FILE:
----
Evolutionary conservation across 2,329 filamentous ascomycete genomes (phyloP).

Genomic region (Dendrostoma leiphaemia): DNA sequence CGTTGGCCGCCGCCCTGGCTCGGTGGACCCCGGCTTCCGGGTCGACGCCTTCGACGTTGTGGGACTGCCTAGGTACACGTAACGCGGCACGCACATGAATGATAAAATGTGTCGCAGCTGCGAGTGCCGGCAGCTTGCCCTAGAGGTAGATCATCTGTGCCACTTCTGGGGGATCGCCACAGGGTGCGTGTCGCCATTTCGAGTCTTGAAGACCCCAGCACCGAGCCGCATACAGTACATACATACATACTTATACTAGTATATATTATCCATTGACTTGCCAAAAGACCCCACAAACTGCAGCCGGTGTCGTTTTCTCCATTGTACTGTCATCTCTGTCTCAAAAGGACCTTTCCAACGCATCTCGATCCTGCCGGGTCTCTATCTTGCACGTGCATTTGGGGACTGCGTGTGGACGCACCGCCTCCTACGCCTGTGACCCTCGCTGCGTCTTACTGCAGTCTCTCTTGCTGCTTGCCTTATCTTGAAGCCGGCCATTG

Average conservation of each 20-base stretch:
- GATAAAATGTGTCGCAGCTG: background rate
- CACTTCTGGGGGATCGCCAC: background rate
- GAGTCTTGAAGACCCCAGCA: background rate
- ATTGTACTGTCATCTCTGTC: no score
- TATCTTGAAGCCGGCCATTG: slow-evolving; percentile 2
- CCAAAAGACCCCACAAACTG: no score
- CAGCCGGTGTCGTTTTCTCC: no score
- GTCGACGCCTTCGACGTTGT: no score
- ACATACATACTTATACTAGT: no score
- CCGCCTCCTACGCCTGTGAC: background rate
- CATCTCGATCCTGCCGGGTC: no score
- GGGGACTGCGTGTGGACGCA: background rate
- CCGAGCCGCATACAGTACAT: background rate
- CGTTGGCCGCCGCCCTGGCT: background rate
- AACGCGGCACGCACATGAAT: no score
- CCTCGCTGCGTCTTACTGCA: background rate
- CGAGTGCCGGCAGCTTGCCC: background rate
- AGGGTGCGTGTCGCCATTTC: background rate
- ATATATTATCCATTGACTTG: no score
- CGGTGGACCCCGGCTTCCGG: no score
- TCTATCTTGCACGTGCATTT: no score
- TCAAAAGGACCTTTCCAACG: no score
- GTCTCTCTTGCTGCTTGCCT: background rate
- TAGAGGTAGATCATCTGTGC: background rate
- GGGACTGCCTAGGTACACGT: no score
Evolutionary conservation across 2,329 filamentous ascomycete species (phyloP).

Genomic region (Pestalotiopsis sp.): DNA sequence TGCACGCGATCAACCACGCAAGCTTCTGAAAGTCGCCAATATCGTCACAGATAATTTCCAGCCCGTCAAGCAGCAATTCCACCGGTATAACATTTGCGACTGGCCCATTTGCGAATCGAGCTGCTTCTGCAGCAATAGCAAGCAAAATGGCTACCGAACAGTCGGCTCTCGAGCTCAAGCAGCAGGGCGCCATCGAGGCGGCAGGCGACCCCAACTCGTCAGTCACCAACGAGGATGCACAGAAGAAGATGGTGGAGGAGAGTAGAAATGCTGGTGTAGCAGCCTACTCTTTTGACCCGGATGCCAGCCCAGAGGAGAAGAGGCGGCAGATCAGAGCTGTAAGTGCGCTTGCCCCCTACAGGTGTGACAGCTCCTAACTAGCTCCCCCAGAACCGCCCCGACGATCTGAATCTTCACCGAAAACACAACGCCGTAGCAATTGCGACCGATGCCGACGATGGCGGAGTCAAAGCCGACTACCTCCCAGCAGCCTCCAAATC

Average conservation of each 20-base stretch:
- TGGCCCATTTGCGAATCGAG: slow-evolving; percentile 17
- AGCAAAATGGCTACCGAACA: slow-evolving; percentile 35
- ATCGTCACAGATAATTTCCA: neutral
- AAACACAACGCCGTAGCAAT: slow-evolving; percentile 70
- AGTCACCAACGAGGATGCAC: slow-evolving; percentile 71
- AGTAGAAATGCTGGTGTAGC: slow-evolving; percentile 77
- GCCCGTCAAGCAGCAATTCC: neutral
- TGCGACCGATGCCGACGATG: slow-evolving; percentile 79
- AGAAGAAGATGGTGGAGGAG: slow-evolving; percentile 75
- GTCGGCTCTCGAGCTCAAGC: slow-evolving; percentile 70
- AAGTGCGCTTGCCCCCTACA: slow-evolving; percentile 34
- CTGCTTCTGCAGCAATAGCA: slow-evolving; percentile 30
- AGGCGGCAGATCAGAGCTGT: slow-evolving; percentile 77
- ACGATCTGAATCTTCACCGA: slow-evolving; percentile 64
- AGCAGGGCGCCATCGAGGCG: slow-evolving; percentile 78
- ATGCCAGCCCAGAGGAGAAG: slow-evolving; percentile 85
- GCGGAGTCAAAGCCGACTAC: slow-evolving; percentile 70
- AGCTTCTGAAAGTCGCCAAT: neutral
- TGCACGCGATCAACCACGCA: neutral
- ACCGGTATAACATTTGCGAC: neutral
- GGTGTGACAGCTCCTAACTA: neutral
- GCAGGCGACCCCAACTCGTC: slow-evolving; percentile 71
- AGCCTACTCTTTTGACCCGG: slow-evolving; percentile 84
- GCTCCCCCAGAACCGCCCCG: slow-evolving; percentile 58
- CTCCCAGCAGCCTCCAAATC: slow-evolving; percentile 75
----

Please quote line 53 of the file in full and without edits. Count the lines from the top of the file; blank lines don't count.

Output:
- GCAGGCGACCCCAACTCGTC: slow-evolving; percentile 71